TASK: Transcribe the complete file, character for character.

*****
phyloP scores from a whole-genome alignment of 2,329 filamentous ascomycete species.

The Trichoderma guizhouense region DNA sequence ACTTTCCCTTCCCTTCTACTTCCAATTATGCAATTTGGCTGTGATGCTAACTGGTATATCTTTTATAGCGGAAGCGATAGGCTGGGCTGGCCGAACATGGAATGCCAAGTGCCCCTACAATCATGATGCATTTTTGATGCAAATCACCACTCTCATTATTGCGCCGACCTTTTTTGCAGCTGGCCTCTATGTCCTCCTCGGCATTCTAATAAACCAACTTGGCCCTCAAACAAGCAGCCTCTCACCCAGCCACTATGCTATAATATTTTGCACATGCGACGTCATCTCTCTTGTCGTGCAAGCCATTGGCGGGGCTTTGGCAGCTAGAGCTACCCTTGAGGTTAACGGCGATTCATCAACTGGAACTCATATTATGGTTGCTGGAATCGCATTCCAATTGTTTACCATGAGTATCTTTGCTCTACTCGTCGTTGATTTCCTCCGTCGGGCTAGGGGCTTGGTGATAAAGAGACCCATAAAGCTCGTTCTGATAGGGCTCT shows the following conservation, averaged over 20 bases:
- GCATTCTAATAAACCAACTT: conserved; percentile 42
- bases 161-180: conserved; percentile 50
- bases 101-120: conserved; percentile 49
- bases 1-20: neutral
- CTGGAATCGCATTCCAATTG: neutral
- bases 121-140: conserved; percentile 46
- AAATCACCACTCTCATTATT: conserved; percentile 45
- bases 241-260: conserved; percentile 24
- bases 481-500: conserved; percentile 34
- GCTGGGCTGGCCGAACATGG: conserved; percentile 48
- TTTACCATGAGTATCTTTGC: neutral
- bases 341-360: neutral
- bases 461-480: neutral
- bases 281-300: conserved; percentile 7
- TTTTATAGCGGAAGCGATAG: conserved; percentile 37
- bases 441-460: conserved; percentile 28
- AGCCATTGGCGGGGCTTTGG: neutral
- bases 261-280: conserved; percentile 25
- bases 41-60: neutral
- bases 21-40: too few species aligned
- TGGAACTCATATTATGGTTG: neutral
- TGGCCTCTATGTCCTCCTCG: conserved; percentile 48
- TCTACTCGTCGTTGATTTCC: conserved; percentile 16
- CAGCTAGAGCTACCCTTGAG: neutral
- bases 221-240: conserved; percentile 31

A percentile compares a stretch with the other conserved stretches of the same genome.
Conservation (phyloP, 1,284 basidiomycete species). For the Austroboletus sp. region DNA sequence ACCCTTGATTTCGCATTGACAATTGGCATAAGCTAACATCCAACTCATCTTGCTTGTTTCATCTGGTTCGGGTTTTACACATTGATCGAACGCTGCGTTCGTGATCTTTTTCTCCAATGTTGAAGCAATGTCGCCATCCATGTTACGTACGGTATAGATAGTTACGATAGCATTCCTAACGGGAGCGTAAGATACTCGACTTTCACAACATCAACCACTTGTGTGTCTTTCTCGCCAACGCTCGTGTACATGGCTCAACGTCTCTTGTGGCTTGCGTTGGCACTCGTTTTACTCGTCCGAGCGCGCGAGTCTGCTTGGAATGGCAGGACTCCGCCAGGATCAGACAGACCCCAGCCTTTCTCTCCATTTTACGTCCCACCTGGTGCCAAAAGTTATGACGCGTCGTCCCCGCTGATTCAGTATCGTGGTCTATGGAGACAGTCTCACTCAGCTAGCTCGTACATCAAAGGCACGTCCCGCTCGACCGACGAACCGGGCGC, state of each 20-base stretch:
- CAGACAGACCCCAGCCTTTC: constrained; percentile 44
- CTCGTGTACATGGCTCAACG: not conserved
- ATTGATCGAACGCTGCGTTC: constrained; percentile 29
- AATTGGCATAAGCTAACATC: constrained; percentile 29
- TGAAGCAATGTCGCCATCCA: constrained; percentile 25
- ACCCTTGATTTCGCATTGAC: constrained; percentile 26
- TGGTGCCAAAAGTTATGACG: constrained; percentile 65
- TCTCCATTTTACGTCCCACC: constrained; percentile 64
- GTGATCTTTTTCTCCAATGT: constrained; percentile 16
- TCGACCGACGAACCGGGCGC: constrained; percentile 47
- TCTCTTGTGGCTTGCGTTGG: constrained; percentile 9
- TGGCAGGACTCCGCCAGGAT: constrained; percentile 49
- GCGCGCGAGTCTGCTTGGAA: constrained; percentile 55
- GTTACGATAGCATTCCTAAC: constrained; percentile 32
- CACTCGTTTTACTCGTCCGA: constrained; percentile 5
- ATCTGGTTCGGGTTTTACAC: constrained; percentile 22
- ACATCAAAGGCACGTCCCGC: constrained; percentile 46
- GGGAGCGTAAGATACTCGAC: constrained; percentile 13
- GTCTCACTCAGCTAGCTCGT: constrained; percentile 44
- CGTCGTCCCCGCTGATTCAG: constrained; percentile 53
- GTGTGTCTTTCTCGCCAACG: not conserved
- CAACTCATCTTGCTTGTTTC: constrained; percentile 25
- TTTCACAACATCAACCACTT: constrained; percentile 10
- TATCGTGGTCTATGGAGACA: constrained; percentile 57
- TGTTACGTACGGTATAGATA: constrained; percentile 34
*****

phyloP scores from a whole-genome alignment of 2,329 filamentous ascomycete species.

The Trichoderma guizhouense region DNA sequence ACTTTCCCTTCCCTTCTACTTCCAATTATGCAATTTGGCTGTGATGCTAACTGGTATATCTTTTATAGCGGAAGCGATAGGCTGGGCTGGCCGAACATGGAATGCCAAGTGCCCCTACAATCATGATGCATTTTTGATGCAAATCACCACTCTCATTATTGCGCCGACCTTTTTTGCAGCTGGCCTCTATGTCCTCCTCGGCATTCTAATAAACCAACTTGGCCCTCAAACAAGCAGCCTCTCACCCAGCCACTATGCTATAATATTTTGCACATGCGACGTCATCTCTCTTGTCGTGCAAGCCATTGGCGGGGCTTTGGCAGCTAGAGCTACCCTTGAGGTTAACGGCGATTCATCAACTGGAACTCATATTATGGTTGCTGGAATCGCATTCCAATTGTTTACCATGAGTATCTTTGCTCTACTCGTCGTTGATTTCCTCCGTCGGGCTAGGGGCTTGGTGATAAAGAGACCCATAAAGCTCGTTCTGATAGGGCTCT shows the following conservation, averaged over 20 bases:
- GCATTCTAATAAACCAACTT: conserved; percentile 42
- bases 161-180: conserved; percentile 50
- bases 101-120: conserved; percentile 49
- bases 1-20: neutral
- CTGGAATCGCATTCCAATTG: neutral
- bases 121-140: conserved; percentile 46
- AAATCACCACTCTCATTATT: conserved; percentile 45
- bases 241-260: conserved; percentile 24
- bases 481-500: conserved; percentile 34
- GCTGGGCTGGCCGAACATGG: conserved; percentile 48
- TTTACCATGAGTATCTTTGC: neutral
- bases 341-360: neutral
- bases 461-480: neutral
- bases 281-300: conserved; percentile 7
- TTTTATAGCGGAAGCGATAG: conserved; percentile 37
- bases 441-460: conserved; percentile 28
- AGCCATTGGCGGGGCTTTGG: neutral
- bases 261-280: conserved; percentile 25
- bases 41-60: neutral
- bases 21-40: too few species aligned
- TGGAACTCATATTATGGTTG: neutral
- TGGCCTCTATGTCCTCCTCG: conserved; percentile 48
- TCTACTCGTCGTTGATTTCC: conserved; percentile 16
- CAGCTAGAGCTACCCTTGAG: neutral
- bases 221-240: conserved; percentile 31

A percentile compares a stretch with the other conserved stretches of the same genome.
Conservation (phyloP, 1,284 basidiomycete species). For the Austroboletus sp. region DNA sequence ACCCTTGATTTCGCATTGACAATTGGCATAAGCTAACATCCAACTCATCTTGCTTGTTTCATCTGGTTCGGGTTTTACACATTGATCGAACGCTGCGTTCGTGATCTTTTTCTCCAATGTTGAAGCAATGTCGCCATCCATGTTACGTACGGTATAGATAGTTACGATAGCATTCCTAACGGGAGCGTAAGATACTCGACTTTCACAACATCAACCACTTGTGTGTCTTTCTCGCCAACGCTCGTGTACATGGCTCAACGTCTCTTGTGGCTTGCGTTGGCACTCGTTTTACTCGTCCGAGCGCGCGAGTCTGCTTGGAATGGCAGGACTCCGCCAGGATCAGACAGACCCCAGCCTTTCTCTCCATTTTACGTCCCACCTGGTGCCAAAAGTTATGACGCGTCGTCCCCGCTGATTCAGTATCGTGGTCTATGGAGACAGTCTCACTCAGCTAGCTCGTACATCAAAGGCACGTCCCGCTCGACCGACGAACCGGGCGC, state of each 20-base stretch:
- CAGACAGACCCCAGCCTTTC: constrained; percentile 44
- CTCGTGTACATGGCTCAACG: not conserved
- ATTGATCGAACGCTGCGTTC: constrained; percentile 29
- AATTGGCATAAGCTAACATC: constrained; percentile 29
- TGAAGCAATGTCGCCATCCA: constrained; percentile 25
- ACCCTTGATTTCGCATTGAC: constrained; percentile 26
- TGGTGCCAAAAGTTATGACG: constrained; percentile 65
- TCTCCATTTTACGTCCCACC: constrained; percentile 64
- GTGATCTTTTTCTCCAATGT: constrained; percentile 16
- TCGACCGACGAACCGGGCGC: constrained; percentile 47
- TCTCTTGTGGCTTGCGTTGG: constrained; percentile 9
- TGGCAGGACTCCGCCAGGAT: constrained; percentile 49
- GCGCGCGAGTCTGCTTGGAA: constrained; percentile 55
- GTTACGATAGCATTCCTAAC: constrained; percentile 32
- CACTCGTTTTACTCGTCCGA: constrained; percentile 5
- ATCTGGTTCGGGTTTTACAC: constrained; percentile 22
- ACATCAAAGGCACGTCCCGC: constrained; percentile 46
- GGGAGCGTAAGATACTCGAC: constrained; percentile 13
- GTCTCACTCAGCTAGCTCGT: constrained; percentile 44
- CGTCGTCCCCGCTGATTCAG: constrained; percentile 53
- GTGTGTCTTTCTCGCCAACG: not conserved
- CAACTCATCTTGCTTGTTTC: constrained; percentile 25
- TTTCACAACATCAACCACTT: constrained; percentile 10
- TATCGTGGTCTATGGAGACA: constrained; percentile 57
- TGTTACGTACGGTATAGATA: constrained; percentile 34